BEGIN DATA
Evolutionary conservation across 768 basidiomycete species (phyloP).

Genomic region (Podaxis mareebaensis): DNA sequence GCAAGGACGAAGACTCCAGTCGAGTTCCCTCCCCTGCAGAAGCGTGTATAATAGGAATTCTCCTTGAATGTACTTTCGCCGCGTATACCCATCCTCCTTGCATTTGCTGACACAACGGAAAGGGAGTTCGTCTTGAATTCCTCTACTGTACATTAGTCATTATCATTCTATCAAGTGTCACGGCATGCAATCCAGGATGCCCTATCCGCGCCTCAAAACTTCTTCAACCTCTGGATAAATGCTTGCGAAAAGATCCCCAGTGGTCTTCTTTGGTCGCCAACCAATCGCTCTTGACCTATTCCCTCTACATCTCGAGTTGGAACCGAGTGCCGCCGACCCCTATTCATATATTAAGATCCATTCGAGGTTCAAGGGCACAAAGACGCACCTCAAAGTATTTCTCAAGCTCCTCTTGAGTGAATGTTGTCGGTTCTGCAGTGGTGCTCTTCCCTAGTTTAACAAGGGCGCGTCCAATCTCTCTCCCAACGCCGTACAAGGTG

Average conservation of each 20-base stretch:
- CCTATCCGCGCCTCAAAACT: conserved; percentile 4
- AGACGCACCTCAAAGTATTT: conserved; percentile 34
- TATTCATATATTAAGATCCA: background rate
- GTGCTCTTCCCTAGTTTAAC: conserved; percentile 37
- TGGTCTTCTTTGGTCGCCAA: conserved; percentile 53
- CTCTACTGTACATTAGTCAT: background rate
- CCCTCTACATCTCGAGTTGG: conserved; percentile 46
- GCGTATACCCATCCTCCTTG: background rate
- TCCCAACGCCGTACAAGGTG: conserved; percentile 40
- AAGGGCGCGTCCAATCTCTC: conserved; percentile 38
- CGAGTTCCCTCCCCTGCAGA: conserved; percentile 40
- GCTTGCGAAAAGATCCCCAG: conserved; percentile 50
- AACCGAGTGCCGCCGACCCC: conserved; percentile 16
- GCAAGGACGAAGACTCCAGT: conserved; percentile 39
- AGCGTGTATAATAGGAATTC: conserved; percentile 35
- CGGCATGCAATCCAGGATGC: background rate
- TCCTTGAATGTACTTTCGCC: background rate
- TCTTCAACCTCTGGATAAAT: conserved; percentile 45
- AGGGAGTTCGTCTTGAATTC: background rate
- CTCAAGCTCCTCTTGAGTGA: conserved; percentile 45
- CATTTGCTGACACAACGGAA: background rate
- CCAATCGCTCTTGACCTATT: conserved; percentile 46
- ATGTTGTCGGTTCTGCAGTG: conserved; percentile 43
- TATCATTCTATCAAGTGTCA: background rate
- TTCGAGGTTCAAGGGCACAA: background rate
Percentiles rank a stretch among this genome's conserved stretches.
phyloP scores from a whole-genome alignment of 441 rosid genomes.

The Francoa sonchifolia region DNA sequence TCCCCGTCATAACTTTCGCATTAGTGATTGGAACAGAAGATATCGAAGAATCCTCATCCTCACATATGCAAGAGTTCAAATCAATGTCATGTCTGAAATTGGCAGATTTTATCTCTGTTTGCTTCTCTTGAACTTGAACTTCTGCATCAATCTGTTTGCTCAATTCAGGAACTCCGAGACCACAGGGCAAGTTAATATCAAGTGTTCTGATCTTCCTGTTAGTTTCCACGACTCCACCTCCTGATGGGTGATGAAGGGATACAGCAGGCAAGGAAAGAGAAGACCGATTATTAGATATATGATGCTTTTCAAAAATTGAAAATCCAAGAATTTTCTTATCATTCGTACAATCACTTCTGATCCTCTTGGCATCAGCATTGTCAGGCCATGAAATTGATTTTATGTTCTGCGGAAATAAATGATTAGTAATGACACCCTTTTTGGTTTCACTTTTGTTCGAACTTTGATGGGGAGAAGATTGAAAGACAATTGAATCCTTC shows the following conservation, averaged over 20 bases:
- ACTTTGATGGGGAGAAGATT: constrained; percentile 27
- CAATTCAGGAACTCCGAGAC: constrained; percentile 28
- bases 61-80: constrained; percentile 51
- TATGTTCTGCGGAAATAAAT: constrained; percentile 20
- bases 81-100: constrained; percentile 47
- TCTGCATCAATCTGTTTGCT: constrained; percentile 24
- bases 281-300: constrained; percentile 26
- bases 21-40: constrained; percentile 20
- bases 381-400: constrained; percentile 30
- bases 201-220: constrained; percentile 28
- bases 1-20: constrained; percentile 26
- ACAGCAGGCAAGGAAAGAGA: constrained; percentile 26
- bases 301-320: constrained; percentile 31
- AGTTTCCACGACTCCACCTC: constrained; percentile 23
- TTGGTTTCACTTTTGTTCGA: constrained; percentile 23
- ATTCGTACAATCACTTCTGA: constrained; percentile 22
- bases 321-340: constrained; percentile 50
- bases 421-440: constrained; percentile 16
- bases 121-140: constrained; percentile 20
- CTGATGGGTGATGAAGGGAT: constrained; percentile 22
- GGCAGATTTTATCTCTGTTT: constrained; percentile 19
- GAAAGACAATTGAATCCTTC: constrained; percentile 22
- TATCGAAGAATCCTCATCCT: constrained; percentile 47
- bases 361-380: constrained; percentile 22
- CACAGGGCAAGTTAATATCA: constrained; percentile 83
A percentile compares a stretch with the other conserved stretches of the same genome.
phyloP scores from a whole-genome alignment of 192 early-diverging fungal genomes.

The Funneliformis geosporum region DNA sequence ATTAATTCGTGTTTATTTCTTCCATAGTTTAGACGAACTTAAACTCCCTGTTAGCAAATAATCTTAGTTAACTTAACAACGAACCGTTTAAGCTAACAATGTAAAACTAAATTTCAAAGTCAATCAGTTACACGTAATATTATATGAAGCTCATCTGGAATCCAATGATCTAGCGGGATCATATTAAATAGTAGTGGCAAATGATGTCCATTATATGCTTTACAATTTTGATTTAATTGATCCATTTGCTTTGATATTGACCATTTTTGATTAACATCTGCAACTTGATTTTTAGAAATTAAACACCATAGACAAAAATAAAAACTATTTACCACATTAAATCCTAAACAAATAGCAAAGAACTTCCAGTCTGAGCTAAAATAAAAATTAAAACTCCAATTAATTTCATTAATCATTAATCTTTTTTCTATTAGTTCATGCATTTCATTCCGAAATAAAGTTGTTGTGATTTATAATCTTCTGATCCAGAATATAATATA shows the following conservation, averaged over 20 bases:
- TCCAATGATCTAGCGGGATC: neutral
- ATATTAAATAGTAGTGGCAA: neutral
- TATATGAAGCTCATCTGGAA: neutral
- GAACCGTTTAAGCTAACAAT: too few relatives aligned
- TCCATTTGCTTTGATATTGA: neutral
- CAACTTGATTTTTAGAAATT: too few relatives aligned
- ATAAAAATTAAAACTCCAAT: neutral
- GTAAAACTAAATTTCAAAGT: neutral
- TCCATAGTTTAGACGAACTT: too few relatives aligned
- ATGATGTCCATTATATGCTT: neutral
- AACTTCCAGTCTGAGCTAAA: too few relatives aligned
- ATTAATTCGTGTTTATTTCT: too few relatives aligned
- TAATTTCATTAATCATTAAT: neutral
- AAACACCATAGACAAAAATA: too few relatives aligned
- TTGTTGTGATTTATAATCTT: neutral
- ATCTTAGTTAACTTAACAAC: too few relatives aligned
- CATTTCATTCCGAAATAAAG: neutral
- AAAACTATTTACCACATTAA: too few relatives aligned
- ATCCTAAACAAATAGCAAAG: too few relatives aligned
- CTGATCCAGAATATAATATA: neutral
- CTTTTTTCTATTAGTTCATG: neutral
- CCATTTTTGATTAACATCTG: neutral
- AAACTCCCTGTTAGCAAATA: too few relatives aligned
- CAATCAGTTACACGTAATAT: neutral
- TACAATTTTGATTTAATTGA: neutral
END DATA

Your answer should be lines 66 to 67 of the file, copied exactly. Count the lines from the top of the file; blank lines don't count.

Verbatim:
- ATAAAAATTAAAACTCCAAT: neutral
- GTAAAACTAAATTTCAAAGT: neutral